throw new NotImplementedException(a.ToString());

There are a number of things which should be made clear. These are:

  1. We don’t know how many exceptions the caller should get.
  2. The ordinary exception cannot cater for more than one “meaning”. The Exception Class has an (just one) inner exception only.
  3. How does the implementation of Parallel.For decide which exception it should pass back from an arbitrary delegate (or, any code you like).

Why We Need Aggregated Exceptions?

The above starts to outline the use case for an aggregated exception, or more to the point an exception which can contain multiple exceptions. When you have multiple threads of execution each of those threads could throw an exception. These exceptions should go back to the thread which propagated the multiple threads. The caller should be “told” about all of the problems which occurred. As a result the .Net Framework “packs” all of these exceptions which occurred in the parallel operations into one exception which is passed (thrown) back to the caller. Acting as a container for all exceptions generated in a function is the function which the AggregateException Class performs.

The Structure of the AggregateException Class Class

The following code snippet is lifted from the MSDN article Aggregating Exceptions. I have included the code here so that I can highlight some of the additions that the AggregateException Class has, when compared to the “normal” exception classes.

[DebuggerDisplay("Count = {InnerExceptions.Count}")]
public class AggregateException : Exception
    public AggregateException();
    public AggregateException(params Exception[] innerExceptions);
    public AggregateException(IEnumerable<Exception> innerExceptions);
    public AggregateException(string message);
    public AggregateException(string message, Exception innerException);
    public AggregateException(string message,
        params Exception[] innerExceptions);
    public AggregateException(string message,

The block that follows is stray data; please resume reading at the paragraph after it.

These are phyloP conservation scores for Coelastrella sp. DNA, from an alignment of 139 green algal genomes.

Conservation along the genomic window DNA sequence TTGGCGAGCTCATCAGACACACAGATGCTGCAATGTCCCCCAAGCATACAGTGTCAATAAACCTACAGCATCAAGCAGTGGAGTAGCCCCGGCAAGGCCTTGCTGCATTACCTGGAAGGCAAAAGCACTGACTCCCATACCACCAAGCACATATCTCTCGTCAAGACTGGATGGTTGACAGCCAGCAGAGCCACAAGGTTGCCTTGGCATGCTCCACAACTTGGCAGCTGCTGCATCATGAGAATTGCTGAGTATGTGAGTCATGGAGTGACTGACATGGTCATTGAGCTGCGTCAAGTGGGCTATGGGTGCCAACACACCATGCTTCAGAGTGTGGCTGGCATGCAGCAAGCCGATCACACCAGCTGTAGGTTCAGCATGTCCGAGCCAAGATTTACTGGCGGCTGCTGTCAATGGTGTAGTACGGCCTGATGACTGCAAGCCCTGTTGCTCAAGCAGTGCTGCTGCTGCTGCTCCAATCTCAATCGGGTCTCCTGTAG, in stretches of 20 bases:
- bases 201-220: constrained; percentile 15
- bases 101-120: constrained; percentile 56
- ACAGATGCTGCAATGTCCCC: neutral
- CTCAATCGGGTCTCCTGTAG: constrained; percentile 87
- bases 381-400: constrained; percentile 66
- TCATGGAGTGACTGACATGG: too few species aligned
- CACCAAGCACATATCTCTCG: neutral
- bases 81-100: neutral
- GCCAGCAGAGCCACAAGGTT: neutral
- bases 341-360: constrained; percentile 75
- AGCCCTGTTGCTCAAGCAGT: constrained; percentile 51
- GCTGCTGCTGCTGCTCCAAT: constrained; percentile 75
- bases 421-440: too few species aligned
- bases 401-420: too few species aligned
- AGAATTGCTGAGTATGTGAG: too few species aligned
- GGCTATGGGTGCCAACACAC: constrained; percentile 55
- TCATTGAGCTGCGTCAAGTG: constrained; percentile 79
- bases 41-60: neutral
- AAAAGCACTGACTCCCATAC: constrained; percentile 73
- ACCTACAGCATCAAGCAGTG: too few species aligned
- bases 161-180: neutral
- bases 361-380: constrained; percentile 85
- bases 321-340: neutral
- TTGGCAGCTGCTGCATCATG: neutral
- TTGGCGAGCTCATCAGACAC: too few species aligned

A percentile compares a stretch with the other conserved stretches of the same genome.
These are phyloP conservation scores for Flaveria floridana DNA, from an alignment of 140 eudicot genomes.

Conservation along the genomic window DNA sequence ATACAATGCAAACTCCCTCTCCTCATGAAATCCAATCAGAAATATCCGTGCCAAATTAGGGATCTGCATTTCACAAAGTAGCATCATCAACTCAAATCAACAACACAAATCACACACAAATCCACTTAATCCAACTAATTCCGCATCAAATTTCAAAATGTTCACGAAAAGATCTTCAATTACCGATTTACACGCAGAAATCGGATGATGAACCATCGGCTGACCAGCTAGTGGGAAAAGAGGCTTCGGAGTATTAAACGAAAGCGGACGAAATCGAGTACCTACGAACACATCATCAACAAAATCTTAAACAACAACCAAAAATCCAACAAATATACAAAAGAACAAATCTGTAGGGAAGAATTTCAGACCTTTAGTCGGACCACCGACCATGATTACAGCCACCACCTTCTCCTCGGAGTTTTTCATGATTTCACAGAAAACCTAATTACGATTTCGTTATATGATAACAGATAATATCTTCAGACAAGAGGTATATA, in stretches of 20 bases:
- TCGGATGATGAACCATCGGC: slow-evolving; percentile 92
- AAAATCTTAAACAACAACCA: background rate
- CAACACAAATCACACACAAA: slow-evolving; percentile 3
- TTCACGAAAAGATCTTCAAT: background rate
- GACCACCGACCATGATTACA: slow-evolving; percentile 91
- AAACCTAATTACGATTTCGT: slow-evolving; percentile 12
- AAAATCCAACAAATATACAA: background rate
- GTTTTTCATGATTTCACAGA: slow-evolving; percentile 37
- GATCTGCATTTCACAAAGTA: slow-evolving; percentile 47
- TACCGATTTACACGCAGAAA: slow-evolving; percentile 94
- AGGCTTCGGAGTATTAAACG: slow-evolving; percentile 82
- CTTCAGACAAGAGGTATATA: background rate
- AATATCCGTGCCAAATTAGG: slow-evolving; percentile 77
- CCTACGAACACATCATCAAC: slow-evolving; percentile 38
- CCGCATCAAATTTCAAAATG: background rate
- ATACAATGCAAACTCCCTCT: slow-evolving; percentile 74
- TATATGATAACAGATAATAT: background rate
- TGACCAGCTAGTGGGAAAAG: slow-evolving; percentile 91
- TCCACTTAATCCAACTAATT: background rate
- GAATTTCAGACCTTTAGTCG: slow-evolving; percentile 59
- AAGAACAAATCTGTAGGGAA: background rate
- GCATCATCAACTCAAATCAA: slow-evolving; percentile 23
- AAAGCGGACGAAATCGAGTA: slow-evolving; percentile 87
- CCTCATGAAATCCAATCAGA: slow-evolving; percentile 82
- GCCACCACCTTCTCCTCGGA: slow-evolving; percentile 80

IEnumerable<Exception> innerExceptions);

    public AggregateException Flatten();
    public void Handle(Func<Exception, bool> predicate);

    public ReadOnlyCollection<Exception> InnerExceptions { get; }

AggregateException.InnerExceptions Propertyimage

This is where the exceptions from the multiple threads are stored. There is a subtle nuance in this storage structure, which is that it is a hierarchical representation of the exceptions thrown.

The following diagram attempts to show that one AggregatedException can contain other Aggregated Exceptions, and ordinary exceptions. The .Net Framework will generate another “level” (insert another aggregated exception) when there is another level of the parallel support in the Framework is invoked. For example, a Parallel.For which invokes a child Parallel.For. These parent child relationships are preserved in the aggregated exception structure which the Framework generates.

AggregateException Constructor

It is worth noting that the constructors for the AggregatedException include the ability to construct an AggregatedException from collections of exceptions. As you would expect, when building a container object.

AggregateException.Flatten Method

This is an interesting method which has been included into the implementation of the AggregatedException. It simply flattens the hierarchal, or nested, structure which the AggregatedException contains into a single level representation. This representation is then ideal for applying LINQ to the inner exceptions collection, and “pulling” out the exceptions you are interested in.

The following is a non functional piece of code, but demonstrates the use of the Flatten method with LINQ.